With this resolution Dr. Roer at once complied, and addressed the subjoined letter to the Council, recommending that instead of the Rig Veda the Society undertake to publish the Sanhita of the Yajus Veda, one of equal importance. Extract of a letter from Col. Sykes, dated “India House,” 2d July, 1847.

“The views I propounded in my notes upon Ancient India, are making some progress on the continent. Monst. Manfried, in his recent work, “Essai sur l’ origine dés principaux Peuples Anciens” has adopted, with few exceptions, the whole of my opinions; and justifying his adoption upon logical deductions. We shall presently, I suspect, have further reason to acknowledge the soundness of some of these opinions in the revelations of the Rig Veda, the text of which the Asiatic Society will be glad to learn, the Court of Directors have authorized to be published, together with an English translation, at the expense of £4000. The Editor is a very profound Oriental Scholar, although a young man, Dr. Max Muller. His labours will extend over a period of five years.”

To Dr. W. B. O'SIIAUGHN Ess Y, Senior Secretary, Asiatic Society, Dated Asiatic Society, the 27th August, 1847. SIR,--I have the honour to acknowledge the receipt of your letter, dated the 20th instant, and in reply to report to you for the information of the Committee of Papers, that in compliance with their instructions I have put an immediate stop to the progress of the work relative to the proposed edition of the Samhita of the Rigveda, and that in the course of this month I shall submit to the Society the portion that has been completed. As it is not stated in the letter of Col. Sykes, that a commencement of the edition has been made in London, I beg to submit it to the Society, whether they think fit to place as much of the text and commentary, as is ready for the press, after having passed the Oriental Section, at the disposal of the Honourable the Court of Directors. Although under the circumstances set forth in your letter, I fully agree with the propriety of discontinuing the printing of the Rigveda, yet I do not perceive a reason why the printing of this Veda at home should induce the Society entirely to give up an undertaking into which they have embarked before the eyes of the literary world, and of which the difficulties have been now for the greater part overcome. The Sanhita of the Rigveda is but a small portion of the Vedas, a complete edition of which requires the united energies of many colabourers, I would therefore suggest to the Society to go on with their work, and to publish within the space of five years in which the Sanhita of the Rig will be printed in London, another part of the Vedas, for instance, the Samhita of the Yajur. which is of equal importance. Thus the wishes of the Directors and the learned public would be gratified, two parts, instead of one, of the important work at once appearing, and we would at the same time redeem the pledge which the Society for a long time has owed to the Directors. In conclusion I beg to draw the attention of the Society to the circumstance, that an edition of the Vedas in India possesses an advantage which is altogether wanting in Europe. Even the most distinguished scholar has to make a new study for the Vedas to master their language and grammar, but while in Europe he is limited to his own resources, he can here at every stage of the work avail himself of the assistance of Pundits, by which, to say the least, the publication must be greatly accelerated. I have the honour to be, Sir, Your most obedient Servant, E. Roer, Co-Secretary, Asiatic Society, Oriental Dept.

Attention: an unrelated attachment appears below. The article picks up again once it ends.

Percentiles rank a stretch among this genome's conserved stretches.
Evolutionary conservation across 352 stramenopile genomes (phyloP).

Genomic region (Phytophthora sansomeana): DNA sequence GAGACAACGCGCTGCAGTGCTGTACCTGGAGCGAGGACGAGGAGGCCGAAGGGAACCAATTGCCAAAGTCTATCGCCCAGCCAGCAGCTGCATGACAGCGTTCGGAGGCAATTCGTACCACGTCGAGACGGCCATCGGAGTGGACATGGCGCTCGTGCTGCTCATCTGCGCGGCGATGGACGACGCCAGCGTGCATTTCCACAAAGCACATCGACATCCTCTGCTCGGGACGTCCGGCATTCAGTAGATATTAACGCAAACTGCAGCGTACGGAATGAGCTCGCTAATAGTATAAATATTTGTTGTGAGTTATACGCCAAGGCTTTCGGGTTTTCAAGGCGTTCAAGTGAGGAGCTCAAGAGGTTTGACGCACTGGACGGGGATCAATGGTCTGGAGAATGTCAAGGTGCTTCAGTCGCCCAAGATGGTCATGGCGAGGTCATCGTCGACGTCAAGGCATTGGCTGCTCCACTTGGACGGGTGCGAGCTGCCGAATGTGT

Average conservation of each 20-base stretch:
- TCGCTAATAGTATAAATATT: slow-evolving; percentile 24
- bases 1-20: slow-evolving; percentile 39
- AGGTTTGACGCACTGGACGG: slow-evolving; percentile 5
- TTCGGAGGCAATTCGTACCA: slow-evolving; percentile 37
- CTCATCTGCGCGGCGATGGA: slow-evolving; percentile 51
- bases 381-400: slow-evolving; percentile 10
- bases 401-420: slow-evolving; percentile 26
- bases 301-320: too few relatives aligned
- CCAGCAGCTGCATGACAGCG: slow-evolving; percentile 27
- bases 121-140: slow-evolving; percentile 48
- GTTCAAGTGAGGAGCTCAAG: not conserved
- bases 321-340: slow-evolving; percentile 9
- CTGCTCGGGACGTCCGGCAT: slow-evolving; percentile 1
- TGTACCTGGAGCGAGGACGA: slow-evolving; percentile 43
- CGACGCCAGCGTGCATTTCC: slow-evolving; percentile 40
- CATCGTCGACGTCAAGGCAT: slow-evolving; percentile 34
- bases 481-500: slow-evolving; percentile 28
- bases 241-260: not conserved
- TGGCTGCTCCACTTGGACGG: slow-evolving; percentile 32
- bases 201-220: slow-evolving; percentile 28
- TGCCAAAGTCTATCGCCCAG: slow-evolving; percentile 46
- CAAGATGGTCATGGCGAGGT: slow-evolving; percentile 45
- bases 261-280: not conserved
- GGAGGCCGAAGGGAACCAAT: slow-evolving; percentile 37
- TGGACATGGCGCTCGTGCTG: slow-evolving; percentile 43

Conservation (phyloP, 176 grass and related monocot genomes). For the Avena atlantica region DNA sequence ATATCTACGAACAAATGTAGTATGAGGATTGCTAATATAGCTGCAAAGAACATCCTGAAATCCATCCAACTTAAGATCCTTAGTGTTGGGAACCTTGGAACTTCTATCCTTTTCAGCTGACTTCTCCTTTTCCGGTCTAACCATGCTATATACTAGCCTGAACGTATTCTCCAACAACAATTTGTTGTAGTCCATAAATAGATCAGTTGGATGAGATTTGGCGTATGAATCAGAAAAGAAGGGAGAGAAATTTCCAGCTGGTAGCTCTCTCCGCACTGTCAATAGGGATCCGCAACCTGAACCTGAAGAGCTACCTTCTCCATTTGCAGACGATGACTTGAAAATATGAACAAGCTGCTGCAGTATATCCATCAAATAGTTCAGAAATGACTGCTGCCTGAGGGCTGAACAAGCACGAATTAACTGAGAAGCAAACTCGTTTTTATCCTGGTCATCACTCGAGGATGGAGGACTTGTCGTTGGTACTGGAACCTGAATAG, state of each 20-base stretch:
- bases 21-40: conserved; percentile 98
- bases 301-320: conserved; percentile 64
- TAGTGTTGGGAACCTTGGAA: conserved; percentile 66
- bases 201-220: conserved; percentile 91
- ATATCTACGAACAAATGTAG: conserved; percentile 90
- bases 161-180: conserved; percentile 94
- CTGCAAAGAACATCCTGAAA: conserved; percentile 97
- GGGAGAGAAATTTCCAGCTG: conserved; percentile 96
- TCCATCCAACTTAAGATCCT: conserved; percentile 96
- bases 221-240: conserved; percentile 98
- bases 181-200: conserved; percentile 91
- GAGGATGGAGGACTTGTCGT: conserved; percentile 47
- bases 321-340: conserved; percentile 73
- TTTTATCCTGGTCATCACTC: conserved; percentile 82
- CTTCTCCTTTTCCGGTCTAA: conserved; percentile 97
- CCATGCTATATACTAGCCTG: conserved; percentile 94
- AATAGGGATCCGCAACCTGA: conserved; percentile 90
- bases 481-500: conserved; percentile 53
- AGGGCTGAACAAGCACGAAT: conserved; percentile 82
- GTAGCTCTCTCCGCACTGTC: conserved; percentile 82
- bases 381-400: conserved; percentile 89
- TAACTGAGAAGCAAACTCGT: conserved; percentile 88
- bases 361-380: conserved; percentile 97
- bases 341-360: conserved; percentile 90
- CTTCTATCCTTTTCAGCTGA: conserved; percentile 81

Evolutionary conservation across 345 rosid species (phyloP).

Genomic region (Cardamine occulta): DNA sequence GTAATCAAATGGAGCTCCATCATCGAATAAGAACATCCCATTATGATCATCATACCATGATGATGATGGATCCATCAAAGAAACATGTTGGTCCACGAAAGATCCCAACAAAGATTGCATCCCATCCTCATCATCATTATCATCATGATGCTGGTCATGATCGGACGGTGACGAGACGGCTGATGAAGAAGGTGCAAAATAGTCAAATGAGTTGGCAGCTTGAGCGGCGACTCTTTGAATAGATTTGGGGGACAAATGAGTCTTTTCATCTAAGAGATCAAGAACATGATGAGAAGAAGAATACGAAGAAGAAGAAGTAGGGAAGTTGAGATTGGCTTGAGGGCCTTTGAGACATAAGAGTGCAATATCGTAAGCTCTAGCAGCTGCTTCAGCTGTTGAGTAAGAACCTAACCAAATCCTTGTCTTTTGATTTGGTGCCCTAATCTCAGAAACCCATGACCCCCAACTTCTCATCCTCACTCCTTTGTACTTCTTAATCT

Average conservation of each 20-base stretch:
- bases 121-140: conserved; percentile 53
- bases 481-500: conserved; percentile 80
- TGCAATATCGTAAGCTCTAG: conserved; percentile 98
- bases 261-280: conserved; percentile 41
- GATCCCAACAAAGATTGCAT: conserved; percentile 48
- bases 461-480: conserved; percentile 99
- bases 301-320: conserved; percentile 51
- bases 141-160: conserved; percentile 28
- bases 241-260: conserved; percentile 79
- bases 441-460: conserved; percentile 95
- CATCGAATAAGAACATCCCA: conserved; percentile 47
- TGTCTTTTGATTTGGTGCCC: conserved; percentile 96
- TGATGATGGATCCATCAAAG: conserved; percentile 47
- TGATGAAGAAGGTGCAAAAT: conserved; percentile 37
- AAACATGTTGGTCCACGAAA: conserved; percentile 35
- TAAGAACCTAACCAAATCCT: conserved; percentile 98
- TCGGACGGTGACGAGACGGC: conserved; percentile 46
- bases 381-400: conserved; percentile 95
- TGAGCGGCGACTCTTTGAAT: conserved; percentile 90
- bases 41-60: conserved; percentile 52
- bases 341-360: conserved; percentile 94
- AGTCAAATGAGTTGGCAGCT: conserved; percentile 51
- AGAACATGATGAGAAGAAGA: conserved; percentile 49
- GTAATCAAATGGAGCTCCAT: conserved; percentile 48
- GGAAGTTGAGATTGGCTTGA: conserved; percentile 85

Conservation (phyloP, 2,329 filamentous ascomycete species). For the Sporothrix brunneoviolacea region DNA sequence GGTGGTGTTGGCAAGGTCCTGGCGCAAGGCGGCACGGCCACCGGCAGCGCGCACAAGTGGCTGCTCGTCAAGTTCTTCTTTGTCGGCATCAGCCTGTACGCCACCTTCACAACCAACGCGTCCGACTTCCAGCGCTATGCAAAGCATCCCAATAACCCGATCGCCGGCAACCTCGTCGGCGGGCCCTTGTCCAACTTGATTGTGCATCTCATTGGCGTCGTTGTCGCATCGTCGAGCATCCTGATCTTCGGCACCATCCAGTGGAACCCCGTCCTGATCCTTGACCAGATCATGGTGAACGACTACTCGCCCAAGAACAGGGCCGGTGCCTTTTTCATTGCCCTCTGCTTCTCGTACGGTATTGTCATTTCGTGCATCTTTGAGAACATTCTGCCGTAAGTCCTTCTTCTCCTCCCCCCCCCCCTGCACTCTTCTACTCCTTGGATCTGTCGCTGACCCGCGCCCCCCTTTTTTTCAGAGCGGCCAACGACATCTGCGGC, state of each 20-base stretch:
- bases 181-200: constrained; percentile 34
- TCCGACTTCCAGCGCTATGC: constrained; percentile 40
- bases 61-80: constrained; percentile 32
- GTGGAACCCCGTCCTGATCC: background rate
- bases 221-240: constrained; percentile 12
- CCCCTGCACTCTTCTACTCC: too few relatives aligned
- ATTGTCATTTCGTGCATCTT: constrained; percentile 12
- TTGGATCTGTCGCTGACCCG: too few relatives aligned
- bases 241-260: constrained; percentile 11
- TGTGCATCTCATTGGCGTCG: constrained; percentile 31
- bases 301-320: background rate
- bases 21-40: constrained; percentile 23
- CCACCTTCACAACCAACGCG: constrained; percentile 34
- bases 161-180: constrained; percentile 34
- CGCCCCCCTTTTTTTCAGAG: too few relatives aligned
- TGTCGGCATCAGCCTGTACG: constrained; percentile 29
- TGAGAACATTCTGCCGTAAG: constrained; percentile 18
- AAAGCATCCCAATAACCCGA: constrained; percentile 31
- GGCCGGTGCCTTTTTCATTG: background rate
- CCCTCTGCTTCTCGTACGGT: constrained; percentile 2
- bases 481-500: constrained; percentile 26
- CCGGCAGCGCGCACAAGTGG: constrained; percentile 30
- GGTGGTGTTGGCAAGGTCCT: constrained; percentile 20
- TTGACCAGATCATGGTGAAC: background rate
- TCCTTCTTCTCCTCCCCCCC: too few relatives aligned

The Council regarding this proposal as deserving attentive consideration, recommended that the Oriental Section be solicited to report upon it at their earliest convenience for the information of the Society. Dr. Roer also having most liberally proposed to place as much of the text and commentary of the Rig Veda as he had already prepared for the press, at the disposal of the Hon’ble the Court of Directors, the Council recommended Dr. Roer's offer for the acceptance and thanks of the Society. Some discussion ensued as to the expediency of discontinuing the preparation of the Rig Veda on the unofficial communication above refered to. It was observed, that having commenced in this country where greater facilities for accuracy and expedition existed, a text and commentary with translation, after much delay and application of the Oriental funds to other general uses of the Society, it must be desired not too hastily to drop the task, except with the exact knowledge of what was doing and wished to be done by the Home authorities. Accordingly, on the proposition of Mr. Bushby, it was carried by a majority, that pending the reply to an immediate reference to the India